We took it pretty easy for our first few days in Stuttgart so that Juli could rest some more, venturing out for the occasional coffee and to the local supermarket so we could make dinner at the hostel. The one major thing that we did do was visit the Mercedes Benz Museum. The museum comprises 9 floors of vehicles and Mercedes Benz history, starting from the invention of the automobile in 1885. It was interesting to see the development of the vehicles over time and learn about the involvement of Mercedes Benz in the Nazi period. The Mercedes Racing Simulator was definitely the highlight of the visit though!
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Frankfurt – the financial centre of Germany (aka “Bankfurt”) - was home of the next stage in our little expedition. Our hostel was located in an interesting part of town (the red light district) which made for notable people-watching over breakfast. The “Frankfurt on Foot” walking tour on our first day took us through many of the historical sites of this city. We spent most of our time wandering around the friendly city with our new friends (Em and Tom – from Foster, NSW). It was great to meander through the flea and fresh produce markets – eating bratwurst in bread and very tasty Vanilla Berliners. IMG_2907.jpg 90_IMG_2894.jpg 90_IMG_2913.jpg IMG_2870.jpg
One great contrast between European cities and Australia, which particularly stood out in Frankfurt, is the acceptance of all kinds of doggies in shopping centres, cafes and restaurants! It’s just great to have a friendly little Dachshund-cross come to say hello while one is enjoying a coffee and some Apfelbrot.
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During our stay we mentioned to Em and Tom that we were heading to Cologne and Hamburg after Frankfurt. They were already thinking of heading in a similar direction and were keen to join us!

After four nights in Frankfurt we travelled north with Em and Tom to Cologne (it smelt nice). We took a tour of the Köln Cathedral (of which construction commenced in 1248) and then climbed 533 stairs to the top platform for a beautiful view of the city. Joy and Kathrin (who we met in Innsbruck) gave the four of us a night tour of their lovely city and we went to a funky Italian restaurant for dinner. Night times were spent meeting other travellers in the communal kitchen and playing card games. Another Aussie traveller that we met in Köln had plans for an epic journey. Dale - a true Aussie - is planning to buy a motor bike in England and ride his way down to South Africa this year – which we think is equally brave, cool and scary (he said that his travel insurance was through the roof so he didn’t get any). Included is a photo of Debbie who we met while having a coffee, Josh in the Lego shop in Köln and a few photos of our day trip to Dusseldorf.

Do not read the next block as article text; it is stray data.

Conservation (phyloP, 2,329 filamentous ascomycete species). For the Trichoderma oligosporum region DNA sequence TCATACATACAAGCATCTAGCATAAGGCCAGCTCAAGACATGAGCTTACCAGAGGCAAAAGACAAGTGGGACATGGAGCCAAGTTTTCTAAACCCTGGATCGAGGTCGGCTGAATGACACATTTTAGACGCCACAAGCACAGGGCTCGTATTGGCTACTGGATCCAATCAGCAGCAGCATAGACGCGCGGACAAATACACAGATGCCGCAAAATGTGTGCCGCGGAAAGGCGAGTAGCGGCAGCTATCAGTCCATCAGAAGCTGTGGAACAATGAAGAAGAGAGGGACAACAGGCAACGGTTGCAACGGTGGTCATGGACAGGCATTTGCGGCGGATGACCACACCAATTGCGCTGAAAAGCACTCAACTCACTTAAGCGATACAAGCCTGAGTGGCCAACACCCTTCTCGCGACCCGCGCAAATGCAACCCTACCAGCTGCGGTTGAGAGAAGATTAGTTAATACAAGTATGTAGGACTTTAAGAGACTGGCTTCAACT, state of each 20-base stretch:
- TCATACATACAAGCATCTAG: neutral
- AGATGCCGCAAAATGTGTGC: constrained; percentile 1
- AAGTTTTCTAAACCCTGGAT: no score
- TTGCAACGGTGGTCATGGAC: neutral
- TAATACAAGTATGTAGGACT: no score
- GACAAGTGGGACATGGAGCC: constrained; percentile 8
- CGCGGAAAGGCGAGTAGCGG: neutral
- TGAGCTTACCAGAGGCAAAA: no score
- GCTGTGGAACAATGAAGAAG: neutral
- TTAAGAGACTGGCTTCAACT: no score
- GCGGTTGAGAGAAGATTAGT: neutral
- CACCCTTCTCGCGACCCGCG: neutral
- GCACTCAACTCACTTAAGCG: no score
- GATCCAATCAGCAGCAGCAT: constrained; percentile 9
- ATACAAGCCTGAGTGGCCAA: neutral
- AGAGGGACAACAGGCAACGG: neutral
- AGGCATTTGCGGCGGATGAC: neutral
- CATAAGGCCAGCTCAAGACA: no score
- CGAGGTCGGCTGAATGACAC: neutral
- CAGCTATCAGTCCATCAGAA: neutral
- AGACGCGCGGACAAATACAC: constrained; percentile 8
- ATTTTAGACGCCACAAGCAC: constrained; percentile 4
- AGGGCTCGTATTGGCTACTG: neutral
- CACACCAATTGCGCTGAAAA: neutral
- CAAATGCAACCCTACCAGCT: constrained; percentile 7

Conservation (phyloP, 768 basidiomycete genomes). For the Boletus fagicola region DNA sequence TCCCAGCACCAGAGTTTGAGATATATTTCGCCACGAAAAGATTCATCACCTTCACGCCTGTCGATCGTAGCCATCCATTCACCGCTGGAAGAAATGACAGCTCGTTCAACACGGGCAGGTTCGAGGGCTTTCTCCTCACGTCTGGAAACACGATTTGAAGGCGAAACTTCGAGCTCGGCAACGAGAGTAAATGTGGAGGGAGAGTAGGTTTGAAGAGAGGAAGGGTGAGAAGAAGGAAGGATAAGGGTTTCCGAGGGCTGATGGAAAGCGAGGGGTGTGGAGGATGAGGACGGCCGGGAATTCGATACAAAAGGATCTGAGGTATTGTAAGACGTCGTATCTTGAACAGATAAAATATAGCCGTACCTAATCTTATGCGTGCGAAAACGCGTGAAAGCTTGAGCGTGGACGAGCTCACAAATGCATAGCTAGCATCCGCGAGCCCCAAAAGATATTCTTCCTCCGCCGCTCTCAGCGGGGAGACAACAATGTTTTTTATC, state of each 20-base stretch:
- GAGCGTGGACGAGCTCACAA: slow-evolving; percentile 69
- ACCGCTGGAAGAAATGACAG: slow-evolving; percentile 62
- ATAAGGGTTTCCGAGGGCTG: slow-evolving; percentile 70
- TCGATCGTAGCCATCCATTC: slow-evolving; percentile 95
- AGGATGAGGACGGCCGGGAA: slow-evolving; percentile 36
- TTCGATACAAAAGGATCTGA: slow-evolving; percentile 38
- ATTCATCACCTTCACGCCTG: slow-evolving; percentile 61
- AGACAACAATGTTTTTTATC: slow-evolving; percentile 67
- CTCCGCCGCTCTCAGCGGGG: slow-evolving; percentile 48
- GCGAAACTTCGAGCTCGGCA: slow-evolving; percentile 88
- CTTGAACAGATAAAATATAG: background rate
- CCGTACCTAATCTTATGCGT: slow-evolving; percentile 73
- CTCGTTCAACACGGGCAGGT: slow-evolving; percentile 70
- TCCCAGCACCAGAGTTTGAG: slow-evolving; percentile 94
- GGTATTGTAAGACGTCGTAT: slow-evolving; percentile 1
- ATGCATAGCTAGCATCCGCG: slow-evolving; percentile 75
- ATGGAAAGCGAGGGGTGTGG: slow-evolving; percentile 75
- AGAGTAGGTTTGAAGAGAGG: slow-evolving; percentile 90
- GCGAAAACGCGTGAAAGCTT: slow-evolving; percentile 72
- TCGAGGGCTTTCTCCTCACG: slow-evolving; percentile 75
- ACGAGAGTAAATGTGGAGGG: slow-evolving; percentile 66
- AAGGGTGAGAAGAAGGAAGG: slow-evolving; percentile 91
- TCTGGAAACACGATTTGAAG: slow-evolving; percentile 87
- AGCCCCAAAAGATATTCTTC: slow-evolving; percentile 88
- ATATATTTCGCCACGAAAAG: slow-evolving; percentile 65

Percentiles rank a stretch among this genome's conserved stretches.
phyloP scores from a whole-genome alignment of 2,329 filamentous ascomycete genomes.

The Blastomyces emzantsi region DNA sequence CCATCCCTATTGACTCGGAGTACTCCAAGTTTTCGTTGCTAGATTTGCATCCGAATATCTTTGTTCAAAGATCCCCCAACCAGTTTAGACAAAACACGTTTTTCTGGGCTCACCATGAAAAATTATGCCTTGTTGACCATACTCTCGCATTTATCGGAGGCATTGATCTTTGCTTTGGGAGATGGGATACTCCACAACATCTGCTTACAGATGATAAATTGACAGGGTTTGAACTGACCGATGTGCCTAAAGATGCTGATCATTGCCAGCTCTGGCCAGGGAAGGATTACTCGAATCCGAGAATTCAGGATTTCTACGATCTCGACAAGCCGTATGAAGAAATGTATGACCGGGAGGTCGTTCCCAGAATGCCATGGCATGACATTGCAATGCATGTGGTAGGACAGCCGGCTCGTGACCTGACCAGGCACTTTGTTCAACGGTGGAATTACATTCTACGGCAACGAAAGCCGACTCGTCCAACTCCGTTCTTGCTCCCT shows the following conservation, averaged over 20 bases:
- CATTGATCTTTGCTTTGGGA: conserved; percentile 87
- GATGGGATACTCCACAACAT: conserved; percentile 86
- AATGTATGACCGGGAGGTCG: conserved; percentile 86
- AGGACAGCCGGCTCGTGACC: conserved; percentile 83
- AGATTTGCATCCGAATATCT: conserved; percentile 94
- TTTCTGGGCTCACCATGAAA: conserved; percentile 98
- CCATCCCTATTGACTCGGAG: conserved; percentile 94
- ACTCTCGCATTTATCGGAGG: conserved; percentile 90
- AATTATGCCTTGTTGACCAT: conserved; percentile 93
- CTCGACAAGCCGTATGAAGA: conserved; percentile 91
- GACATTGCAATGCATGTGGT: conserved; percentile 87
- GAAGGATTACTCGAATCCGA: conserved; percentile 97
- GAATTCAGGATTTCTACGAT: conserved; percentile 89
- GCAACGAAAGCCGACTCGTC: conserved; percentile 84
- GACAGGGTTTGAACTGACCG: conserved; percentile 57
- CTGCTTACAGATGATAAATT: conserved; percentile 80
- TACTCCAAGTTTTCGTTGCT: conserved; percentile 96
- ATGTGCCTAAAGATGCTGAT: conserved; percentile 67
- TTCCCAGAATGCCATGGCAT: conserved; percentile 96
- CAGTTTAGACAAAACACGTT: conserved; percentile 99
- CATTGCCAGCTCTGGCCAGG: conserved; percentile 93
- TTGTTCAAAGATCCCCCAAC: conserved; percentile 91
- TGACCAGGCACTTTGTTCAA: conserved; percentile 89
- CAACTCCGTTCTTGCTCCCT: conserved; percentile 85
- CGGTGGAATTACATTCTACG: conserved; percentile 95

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Next stop was Hamburg. Once again we thought the best way to get a feel for the city was to go on the free walking tour. The morning started out beautifully with blue sky and sunshine but unfortunately it turned around quite quickly – not that it dampened out spirits. Interestingly enough on the tour we learnt that Hamburg has more bridges than any other European city and also has the oldest door handle in Europe, dating back to 1342 – just in case anyone is thinking about going on “Who Wants to Be a Millionaire?”